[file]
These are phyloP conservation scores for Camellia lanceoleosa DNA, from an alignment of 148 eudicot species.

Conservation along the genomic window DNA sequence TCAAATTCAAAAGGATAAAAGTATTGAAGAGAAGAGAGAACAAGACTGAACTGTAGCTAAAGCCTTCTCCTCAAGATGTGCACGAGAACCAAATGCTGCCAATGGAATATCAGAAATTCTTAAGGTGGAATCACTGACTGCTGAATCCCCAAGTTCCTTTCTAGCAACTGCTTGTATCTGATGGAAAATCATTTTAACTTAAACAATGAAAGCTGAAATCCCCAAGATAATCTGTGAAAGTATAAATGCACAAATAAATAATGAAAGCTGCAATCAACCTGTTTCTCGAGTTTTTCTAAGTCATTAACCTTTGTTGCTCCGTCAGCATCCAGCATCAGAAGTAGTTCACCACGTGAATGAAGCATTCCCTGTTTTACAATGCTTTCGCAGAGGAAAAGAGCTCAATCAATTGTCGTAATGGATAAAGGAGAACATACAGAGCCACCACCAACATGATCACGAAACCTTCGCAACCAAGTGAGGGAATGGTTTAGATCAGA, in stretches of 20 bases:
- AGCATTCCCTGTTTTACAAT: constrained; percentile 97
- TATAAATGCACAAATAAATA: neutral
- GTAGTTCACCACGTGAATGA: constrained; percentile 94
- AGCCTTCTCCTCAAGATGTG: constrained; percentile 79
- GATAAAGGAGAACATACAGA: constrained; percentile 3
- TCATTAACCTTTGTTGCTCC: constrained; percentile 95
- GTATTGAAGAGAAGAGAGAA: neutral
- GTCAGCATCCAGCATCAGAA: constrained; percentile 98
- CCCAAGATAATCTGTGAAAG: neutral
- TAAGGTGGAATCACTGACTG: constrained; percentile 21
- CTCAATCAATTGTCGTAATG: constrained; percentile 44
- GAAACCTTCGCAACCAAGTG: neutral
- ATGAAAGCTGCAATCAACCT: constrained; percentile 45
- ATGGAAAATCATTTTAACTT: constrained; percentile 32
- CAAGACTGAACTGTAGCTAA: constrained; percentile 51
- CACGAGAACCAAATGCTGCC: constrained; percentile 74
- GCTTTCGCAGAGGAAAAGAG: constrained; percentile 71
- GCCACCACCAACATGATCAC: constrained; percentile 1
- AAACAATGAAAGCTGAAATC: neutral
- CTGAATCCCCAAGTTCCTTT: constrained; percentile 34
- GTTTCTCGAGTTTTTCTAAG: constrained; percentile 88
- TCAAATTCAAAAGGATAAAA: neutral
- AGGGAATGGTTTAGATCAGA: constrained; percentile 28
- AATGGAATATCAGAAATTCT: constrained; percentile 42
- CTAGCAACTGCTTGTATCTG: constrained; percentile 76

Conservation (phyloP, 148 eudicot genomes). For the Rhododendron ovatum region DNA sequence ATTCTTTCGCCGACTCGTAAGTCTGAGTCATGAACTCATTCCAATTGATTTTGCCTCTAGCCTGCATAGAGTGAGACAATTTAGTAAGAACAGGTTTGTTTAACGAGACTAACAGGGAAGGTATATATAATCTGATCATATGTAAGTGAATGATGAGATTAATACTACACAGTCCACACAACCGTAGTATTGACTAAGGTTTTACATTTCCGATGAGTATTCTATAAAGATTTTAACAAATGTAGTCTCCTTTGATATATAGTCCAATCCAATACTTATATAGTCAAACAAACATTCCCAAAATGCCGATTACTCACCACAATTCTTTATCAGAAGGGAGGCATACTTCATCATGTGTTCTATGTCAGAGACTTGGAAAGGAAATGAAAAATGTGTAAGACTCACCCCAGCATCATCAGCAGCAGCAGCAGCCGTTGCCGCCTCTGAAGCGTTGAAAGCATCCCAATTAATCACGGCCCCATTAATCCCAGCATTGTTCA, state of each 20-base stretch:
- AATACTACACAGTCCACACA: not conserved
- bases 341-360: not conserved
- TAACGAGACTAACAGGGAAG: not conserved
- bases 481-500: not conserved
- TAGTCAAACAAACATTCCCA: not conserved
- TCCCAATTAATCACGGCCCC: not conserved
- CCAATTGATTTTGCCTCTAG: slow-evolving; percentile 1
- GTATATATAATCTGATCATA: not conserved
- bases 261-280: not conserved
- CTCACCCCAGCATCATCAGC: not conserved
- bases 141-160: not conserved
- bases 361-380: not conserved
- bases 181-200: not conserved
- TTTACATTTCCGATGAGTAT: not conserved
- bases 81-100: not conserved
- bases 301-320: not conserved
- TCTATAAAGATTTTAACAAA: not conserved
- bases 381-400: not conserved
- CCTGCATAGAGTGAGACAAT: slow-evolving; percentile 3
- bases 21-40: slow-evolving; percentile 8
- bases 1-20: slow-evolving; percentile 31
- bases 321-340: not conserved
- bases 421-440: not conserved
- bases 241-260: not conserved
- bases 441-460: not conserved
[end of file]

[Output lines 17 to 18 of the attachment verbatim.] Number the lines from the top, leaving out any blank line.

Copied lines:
- CAAGACTGAACTGTAGCTAA: constrained; percentile 51
- CACGAGAACCAAATGCTGCC: constrained; percentile 74